Although there is a great temptation for conservatives, in light of the most recent election, to attempt to nullify federal laws and even abandon the union, it must be noted that those actions are unproductive, unconstitutional, have led to the destruction of two national political parties and one bloody civil war. There are far better options on the table, and more legal ways for citizens to resist the power of the federal government, ones that will not easily feed into negative media narratives about the conservative movement.
The inspiration for “nullification” of federal laws by state governments comes mostly from the Virginia and Kentucky Resolutions authored in 1798 by James Madison and Thomas Jefferson respectively. The resolutions were written in response to the Alien and Sedition Acts passed by the Federalist dominated Congress and President John Adams in order to crackdown on the widespread criticism of the “Quasi War” with France. The resolutions, while fueling a political movement that brought Thomas Jefferson and his followers to power, was outright rejected by ten states, unmentioned by four others and met with suspicion in Virginia of all places.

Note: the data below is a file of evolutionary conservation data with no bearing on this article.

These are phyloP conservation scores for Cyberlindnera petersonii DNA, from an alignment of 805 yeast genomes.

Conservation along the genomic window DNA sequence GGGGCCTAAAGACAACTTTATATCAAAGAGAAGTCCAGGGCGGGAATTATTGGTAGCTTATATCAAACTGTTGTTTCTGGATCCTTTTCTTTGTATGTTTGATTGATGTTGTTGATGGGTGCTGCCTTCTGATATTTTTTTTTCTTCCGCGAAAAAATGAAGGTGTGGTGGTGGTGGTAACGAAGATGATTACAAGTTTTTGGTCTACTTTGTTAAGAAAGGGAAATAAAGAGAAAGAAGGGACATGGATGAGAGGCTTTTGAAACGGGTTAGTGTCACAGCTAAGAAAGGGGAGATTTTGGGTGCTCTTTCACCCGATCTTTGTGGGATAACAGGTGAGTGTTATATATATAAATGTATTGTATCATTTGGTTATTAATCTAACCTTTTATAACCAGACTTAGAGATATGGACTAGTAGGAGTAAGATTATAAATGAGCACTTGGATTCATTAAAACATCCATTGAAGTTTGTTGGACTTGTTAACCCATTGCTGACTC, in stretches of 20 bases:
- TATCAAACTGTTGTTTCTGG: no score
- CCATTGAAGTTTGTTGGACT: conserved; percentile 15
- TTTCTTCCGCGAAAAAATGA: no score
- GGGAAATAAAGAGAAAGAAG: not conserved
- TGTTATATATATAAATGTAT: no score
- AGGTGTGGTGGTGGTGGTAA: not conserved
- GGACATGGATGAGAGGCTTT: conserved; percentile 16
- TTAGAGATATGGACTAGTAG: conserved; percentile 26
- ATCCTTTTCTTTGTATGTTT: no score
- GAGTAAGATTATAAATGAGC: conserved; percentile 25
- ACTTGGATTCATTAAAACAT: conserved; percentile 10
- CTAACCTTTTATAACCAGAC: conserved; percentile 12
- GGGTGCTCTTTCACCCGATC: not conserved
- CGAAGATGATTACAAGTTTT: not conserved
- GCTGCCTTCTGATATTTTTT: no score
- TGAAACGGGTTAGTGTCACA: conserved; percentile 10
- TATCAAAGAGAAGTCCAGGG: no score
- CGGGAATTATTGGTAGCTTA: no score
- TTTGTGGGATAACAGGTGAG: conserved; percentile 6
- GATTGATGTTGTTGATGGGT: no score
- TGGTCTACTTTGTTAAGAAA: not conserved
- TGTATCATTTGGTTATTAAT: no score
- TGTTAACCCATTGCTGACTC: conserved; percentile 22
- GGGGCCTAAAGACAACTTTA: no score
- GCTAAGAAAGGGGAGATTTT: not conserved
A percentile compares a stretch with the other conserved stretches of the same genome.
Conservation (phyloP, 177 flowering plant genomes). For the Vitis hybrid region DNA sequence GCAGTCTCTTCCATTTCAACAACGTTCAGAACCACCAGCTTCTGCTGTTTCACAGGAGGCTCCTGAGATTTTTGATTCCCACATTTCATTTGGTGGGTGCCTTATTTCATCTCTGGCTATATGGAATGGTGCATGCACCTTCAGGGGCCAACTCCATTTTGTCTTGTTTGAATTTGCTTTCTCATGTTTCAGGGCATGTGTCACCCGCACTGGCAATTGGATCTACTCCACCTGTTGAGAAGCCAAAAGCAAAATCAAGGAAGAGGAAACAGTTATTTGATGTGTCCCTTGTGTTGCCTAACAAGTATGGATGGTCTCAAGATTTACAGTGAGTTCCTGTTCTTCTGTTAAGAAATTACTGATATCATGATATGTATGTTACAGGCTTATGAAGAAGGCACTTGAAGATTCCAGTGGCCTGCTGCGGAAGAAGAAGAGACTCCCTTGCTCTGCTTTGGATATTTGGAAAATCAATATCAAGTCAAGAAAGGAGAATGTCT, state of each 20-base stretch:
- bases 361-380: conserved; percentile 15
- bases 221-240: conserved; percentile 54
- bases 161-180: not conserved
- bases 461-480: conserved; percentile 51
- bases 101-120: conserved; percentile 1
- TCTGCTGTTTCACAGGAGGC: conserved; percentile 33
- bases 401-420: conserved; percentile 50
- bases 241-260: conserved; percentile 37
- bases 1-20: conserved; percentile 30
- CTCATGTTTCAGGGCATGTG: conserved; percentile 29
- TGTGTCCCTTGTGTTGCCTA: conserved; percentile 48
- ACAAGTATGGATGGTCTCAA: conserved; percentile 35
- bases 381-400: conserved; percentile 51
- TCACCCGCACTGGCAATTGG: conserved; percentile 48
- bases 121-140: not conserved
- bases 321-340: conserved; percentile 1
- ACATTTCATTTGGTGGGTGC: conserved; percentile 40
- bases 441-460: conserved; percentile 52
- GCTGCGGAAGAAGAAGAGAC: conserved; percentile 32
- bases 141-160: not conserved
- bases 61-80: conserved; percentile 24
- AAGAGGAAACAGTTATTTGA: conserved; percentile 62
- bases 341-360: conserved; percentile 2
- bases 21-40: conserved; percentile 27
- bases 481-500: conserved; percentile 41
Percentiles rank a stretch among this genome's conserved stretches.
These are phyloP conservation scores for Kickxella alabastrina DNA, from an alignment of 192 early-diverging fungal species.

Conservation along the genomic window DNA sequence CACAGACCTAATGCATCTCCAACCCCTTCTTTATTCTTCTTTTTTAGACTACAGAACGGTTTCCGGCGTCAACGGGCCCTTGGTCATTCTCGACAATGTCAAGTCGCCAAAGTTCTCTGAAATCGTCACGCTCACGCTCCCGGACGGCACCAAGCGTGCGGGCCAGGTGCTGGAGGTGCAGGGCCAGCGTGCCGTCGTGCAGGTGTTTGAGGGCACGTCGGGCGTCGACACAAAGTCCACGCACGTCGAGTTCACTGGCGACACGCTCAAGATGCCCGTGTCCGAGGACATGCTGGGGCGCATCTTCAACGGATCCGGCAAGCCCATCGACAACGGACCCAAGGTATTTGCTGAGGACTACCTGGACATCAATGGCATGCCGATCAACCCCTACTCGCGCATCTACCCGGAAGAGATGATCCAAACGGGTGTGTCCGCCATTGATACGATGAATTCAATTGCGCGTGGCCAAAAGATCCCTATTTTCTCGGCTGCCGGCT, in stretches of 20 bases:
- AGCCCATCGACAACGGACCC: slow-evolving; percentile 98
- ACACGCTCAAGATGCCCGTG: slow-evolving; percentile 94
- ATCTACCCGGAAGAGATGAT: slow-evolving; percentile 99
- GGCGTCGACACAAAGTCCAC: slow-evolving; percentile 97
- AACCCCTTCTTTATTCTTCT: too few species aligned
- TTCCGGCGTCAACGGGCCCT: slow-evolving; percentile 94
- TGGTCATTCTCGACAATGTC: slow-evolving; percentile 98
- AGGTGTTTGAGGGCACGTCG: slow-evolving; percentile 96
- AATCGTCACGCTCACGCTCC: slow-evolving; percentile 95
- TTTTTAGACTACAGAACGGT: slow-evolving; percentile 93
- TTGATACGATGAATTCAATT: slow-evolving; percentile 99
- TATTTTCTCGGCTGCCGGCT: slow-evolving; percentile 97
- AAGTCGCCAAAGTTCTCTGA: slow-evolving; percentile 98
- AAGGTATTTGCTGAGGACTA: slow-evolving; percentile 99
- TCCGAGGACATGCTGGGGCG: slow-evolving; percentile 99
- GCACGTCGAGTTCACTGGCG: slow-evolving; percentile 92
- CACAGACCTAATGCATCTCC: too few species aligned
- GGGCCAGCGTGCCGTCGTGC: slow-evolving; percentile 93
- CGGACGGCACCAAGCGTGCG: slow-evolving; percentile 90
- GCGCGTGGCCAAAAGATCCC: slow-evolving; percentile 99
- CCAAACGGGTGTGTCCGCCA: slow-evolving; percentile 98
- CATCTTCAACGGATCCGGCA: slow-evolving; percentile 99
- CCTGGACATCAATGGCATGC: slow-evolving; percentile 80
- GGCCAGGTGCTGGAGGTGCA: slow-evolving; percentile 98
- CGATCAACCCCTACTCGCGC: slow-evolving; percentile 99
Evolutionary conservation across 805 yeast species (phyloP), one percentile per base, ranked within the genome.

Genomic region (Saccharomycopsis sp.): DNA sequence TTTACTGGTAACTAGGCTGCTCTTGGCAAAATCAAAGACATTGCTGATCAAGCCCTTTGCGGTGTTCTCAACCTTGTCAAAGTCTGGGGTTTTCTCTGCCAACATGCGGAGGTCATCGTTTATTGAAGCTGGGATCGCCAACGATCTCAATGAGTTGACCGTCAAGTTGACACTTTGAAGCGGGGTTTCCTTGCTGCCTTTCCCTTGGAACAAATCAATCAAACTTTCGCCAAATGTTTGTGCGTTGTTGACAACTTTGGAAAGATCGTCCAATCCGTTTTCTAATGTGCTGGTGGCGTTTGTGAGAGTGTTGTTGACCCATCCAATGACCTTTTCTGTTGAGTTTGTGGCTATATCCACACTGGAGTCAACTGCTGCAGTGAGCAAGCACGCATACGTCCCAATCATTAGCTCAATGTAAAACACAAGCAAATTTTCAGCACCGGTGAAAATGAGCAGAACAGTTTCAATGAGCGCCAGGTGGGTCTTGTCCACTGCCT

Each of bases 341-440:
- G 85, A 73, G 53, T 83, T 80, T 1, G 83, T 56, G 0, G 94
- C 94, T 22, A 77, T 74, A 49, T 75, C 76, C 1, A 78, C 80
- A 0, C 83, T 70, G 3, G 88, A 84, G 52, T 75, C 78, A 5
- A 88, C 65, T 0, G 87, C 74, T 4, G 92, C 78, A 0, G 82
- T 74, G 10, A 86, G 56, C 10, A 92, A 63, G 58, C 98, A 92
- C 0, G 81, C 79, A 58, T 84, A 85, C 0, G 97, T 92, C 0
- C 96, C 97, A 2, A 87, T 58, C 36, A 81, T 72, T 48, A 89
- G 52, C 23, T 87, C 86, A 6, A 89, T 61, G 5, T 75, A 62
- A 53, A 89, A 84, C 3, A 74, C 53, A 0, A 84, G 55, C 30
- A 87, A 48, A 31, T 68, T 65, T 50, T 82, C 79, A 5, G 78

Contrary to popular belief, the threat of nullification and the more extreme measure of secession have been used by a diverse set of individuals and political movements, not just pro-slavery advocates, but abolitionists too. However, this fact does not make those actions any more sound, successful or constitutional.